Note, further to the left ar at least 2 PRR composite gons.  The lefthand one lettered PENNSYLVANIA LINES is likely a GRA gon, while the other might be a GR or GRA.  Note the B&O gon as well.

Regards
Bruce Smith



-----Original Message-----
From: 'Bruce F. Smith' smithbf@... [STMFC]
To: STMFC
Sent: Sat, Feb 11, 2017 7:29 pm
Subject: Re: [STMFC] Panoramic view of CPR yard by Vancouver harbour circa 1917

 
Grated material?  Not sure what you're talking about.  I see rib backed wheels, lots of wood, trucks, car frames, etc... looks material in the yard headed for a car shop.

Note, further to the left ar at least 2 PRR composite gons.  The lefthand one lettered PENNSYLVANIA LINES is likely a GRA gon, while the other might be a GR or GRA.  Note the B&O gon as well.

Regards
Bruce Smith
Auburn, AL

From: STMFC@... <STMFC@...> on behalf of 'John Riddell' riddellj@... [STMFC] <STMFC@...>
Sent: Friday, February 10, 2017 9:18 PM
To: STMFC@...
Subject: [STMFC] Panoramic view of CPR yard by Vancouver harbour circa 1917
 


 
Here is an interesting photo with a great assortment of freight cars. On the right are some loaded PRR G22 steel gons so the photo likely is circa 1917 as G22 gons were built in 1915 to 1917. The grated material in the gons is a mystery.
 
 
 
John Riddell



Re: Panoramic view of CPR yard by Vancouver harbour circa 1917

Bruce Smith
 

​Ahhhh!  That makes more sense .  SWAG - air brake "kits" from Westinghouse, hence the PRR cars.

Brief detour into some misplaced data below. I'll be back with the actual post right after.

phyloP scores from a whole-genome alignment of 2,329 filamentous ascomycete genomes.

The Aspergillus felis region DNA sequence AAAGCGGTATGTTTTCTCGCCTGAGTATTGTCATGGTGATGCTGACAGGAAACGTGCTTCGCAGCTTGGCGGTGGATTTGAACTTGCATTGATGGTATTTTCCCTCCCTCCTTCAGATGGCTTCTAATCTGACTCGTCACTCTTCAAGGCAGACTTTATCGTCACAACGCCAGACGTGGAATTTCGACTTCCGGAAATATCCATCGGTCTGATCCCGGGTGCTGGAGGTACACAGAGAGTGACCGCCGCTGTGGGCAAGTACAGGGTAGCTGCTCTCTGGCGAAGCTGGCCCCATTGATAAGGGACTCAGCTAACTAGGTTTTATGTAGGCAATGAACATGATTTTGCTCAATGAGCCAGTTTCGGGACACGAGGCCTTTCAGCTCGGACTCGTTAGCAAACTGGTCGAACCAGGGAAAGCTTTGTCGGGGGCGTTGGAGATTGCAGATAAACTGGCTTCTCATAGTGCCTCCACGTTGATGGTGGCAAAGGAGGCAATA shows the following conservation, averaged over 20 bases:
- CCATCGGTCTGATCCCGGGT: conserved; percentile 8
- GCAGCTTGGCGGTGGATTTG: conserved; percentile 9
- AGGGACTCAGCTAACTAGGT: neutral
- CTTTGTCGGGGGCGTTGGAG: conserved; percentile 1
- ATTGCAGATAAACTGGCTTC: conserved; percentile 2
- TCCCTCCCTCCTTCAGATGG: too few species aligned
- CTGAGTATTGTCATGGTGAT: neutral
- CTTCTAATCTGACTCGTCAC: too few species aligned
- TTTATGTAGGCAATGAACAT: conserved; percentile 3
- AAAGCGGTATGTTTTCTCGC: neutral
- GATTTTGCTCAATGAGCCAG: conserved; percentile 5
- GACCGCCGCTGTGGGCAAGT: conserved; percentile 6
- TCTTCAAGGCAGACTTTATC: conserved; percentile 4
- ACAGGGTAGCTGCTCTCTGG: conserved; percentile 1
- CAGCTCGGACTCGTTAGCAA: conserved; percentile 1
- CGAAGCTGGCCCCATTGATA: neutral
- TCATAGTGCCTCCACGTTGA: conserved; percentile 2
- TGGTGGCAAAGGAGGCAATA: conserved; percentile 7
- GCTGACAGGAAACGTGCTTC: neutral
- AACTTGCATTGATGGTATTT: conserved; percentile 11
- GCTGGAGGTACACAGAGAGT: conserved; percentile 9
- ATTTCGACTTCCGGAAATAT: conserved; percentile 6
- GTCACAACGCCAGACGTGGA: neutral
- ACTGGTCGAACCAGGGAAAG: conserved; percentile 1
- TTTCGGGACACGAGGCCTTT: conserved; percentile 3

Regards,

Bruce Smith

Auburn, AL



From: STMFC@...
Sent: Saturday, February 11, 2017 7:37 PM
To: STMFC@...
Subject: Re: [STMFC] Panoramic view of CPR yard by Vancouver harbour circa 1917
 


Hi Bruce and list members, 

I think this is a typo, try CRATED material...

Claus Schlund



-------- Original message --------
From: "'Bruce F. Smith' smithbf@... [STMFC]"
Date:02/11/2017 17:22 (GMT-08:00)
To: STMFC@...
Subject: Re: [STMFC] Panoramic view of CPR yard by Vancouver harbour circa 1917

Grated material?  Not sure what you're talking about.  I see rib backed wheels, lots of wood, trucks, car frames, etc... looks material in the yard headed for a car shop.


Note, further to the left ar at least 2 PRR composite gons.  The lefthand one lettered PENNSYLVANIA LINES is likely a GRA gon, while the other might be a GR or GRA.  Note the B&O gon as well.


Regards

Bruce Smith

Auburn, AL


From: STMFC@... on behalf of 'John Riddell' riddellj@... [STMFC]
Sent: Friday, February 10, 2017 9:18 PM
To: STMFC@...
Subject: [STMFC] Panoramic view of CPR yard by Vancouver harbour circa 1917
 


 
Here is an interesting photo with a great assortment of freight cars. On the right are some loaded PRR G22 steel gons so the photo likely is circa 1917 as G22 gons were built in 1915 to 1917. The grated material in the gons is a mystery.
 
 
 
John Riddell




45321 - 45340 of 192830